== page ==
I know Hernandez’ brother Jaime’s work a little better than Gilbert’s.  And I have to say that I like Jaime’s better as well. There’s something I find lightly offputting about Gilbert’s drawing style.  It seems very boxy and childlike–despite the fact that he clearly has a great grasp of anatomy. There’s something especially odd about the faces that I just find… odd (to say nothing of the breasts on Mrs Paz and the waists on every woman in the book).

So, having gotten past that concern, what about the content of the story.

Well, I found the story a little confusing as well.  I mean, the basic premise is obvious, but there were some side issues that I thought were really weird.

So the premise is that in the small city of Lagrimas (“tears”), there are a number of characters. There are some young girls who are sill in grade school, there are some mid 20s men who are out of school and working and there are some older women–successful workers. (more…)

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auroraSOUNDTRACK: FOO FIGHTERS-Echoes, Silence, Patience & Grace (2007).

330px-Foos-ESPGIt would seem that after recording the split acoustic and rocking In Your Honor and then touring a lot of acoustic music that the Foos were ready to make an album that combined both of these dynamics into one disc.  For many of the songs it means acoustic openings and super heavy end sections.  But some, particularity at the end of the album are completely acoustic.

Of course having said that, the album opens with a great heavy classic Grohl song, “The Pretender.”  A fantastic opener with the great chorus of “what if I say you’re not like the others.”  The next song, “Let It Die” opens with a real acoustic opening–not just mellow electric guitars but full on acoustic guitars (which Grohl has clearly become quite proficient at).  The switch to the really heavy chorus (not until almost 3 minutes into the song) is pretty intense–they pack everything into one song.

“Erase/Replace” is another great song–there’s an interesting twisting riff and an awesome chorus.  There’s some very nice contrasting with the smoother sections and even a cool guitar solo (there’s not too many solos in early Foos songs).  “Long Road to Ruin” is one of my favorite Foo Fighters songs–the chorus pushes all my yes buttons with the way it speeds up and has and the staccato stops in the middle of the chorus.  Fantastic.

“Come Alive” is another song with a slow mellow acoustic opening.  It builds slowly over 5 minutes to a noisy end.  “Stranger Things Have Happened” is the first fully acoustic song on the album that stays acoustic–there’s nothing heavy in it.  It’s got a classic Unplugged type of feel with two acoustic guitars playing off of each other, and a soloing section that has several pause click click resume moments.

“Cheer Up, Boys (Your Make Up Is Running)” has a great riff and very poppy verses. It sounds like earlier Foo Fighters songs and reminds me of Cheap Trick with the “stop, stop” backing vocals.  There’s also several different sections which hearkens back to earlier songs.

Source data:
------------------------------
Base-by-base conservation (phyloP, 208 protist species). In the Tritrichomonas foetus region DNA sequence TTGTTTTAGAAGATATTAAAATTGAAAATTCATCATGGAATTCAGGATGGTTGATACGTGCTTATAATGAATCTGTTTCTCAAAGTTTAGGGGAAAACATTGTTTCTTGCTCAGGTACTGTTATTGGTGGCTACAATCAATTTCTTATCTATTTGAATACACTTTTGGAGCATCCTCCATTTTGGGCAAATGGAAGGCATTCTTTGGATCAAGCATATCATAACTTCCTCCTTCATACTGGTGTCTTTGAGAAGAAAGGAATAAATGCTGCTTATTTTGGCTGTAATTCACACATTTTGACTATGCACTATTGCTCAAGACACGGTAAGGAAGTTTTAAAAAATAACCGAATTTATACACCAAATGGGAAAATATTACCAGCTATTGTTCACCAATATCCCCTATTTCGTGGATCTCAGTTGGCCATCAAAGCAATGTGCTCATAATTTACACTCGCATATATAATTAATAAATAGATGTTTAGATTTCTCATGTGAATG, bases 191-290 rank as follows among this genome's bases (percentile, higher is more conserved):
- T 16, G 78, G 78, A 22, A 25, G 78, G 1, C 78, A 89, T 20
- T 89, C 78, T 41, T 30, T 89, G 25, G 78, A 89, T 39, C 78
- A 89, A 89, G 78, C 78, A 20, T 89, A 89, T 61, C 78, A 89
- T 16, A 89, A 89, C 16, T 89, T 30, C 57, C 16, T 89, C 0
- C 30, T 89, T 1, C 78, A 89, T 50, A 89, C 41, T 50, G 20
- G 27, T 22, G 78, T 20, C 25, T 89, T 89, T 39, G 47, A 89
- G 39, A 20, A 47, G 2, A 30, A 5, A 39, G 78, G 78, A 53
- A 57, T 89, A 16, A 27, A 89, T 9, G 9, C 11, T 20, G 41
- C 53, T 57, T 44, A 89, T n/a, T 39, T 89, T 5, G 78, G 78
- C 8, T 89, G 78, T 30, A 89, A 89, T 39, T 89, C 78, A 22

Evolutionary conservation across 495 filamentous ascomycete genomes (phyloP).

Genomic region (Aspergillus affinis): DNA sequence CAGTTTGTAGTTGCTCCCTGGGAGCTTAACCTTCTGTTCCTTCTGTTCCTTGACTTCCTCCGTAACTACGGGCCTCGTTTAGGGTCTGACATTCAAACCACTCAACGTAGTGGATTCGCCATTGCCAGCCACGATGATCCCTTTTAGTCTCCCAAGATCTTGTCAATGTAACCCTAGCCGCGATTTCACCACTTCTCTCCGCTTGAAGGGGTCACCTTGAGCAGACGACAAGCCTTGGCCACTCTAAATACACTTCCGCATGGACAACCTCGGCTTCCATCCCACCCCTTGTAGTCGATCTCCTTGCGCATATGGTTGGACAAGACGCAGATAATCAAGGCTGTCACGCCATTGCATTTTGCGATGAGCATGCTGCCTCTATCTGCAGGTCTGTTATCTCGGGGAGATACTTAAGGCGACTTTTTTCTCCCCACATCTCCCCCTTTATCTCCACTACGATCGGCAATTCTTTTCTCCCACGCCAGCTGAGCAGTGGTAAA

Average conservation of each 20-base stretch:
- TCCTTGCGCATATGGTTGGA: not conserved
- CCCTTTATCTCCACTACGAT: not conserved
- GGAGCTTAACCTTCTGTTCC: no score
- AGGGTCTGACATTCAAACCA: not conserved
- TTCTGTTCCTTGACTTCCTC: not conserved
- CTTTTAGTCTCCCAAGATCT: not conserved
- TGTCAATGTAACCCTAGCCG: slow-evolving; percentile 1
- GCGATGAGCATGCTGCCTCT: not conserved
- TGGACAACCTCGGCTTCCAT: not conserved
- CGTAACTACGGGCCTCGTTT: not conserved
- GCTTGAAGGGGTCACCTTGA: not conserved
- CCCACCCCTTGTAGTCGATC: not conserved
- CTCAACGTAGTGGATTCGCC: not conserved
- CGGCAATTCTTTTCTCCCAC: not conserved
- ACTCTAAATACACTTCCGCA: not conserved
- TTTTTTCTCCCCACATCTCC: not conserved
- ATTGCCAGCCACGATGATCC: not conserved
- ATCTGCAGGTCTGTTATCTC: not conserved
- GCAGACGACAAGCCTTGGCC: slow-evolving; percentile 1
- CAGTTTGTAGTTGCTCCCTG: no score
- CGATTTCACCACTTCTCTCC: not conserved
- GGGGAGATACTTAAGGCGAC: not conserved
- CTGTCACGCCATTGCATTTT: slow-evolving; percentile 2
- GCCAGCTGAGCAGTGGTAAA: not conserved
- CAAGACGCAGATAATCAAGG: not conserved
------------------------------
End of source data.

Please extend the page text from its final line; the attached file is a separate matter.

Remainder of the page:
And from this point on the album mellows out but in different ways.  “Summer’s End” has a folky jam band feel (even though it’s not acoustic.  It’s got a such a wonderful chorus.  It’s the first of three songs to feature Grohl on piano!  Taylor Hawkins plays piano on it too.  “Ballad of the Beaconsfield Miners” is a 2 minute instrumental written by Grohl.  There’s some lovely finger picking in the song and you can hear that Grohl has really developed his guitar playing.  Kaki King plays rhythm guitar on this song which is surprising as she is such a much better guitarist than he is.

“Statues” is a piano ballad (played by Grohl).  It feels totally classic rock, with the sound of the opening guitar solo and the chord progression.  “But, Honestly” is fast acoustic song.  The melody and backing vocals remind me a lot of Bob Mould’s style of song writing.  The song feels like it’s just going to stay in a mellow vein, but this song really ramps up at around 3 minutes with some simple but cool riffing and a big growling end.

The final song, Home,” is a pretty piano ballad (Grohl on piano and vocals) with strings.  It’s almost cheesy but avoid that trap.  It doesn’t have a  big chorus, and is rather understated.  It also provides the album with its title.

This is a really complex album that works to all of the band’s strengths and even lets them explore different styles a bit. Guests on the album include Rami Jaffee and Drew Hester from the live shows as well as Pat Smear (who is a sometimes member of the band, but only plays on one song here).

[READ: January 26, 2015] The Rise of Aurora West

I really enjoyed Paul Pope’s Battling Boy, but I didn’t really like the art work. So here’s the second book in the series with a different artist (and no color)–perfect!

I enjoy this David Rubin’s art a lot more because of his much cleaner page–it’s far easier to understand what’s happening here.  But at the same time I don’t really like the way he renders faces.  For instance, on the very first page, the bottom right image of Aurora–it’s really hard to tell what she is thinking in that image–is she angry or what (and her face seems kind of oddly misshapen).  And that is fairly consistent throughout–the eyes are too big or something?  I found it distracting but it didn’t really hinder my enjoyment of this story.

This story looks at the early life of Aurora West, the daughter of Acropolis superhero Haggard West (so Battling Boy does not appear in it at all). (more…)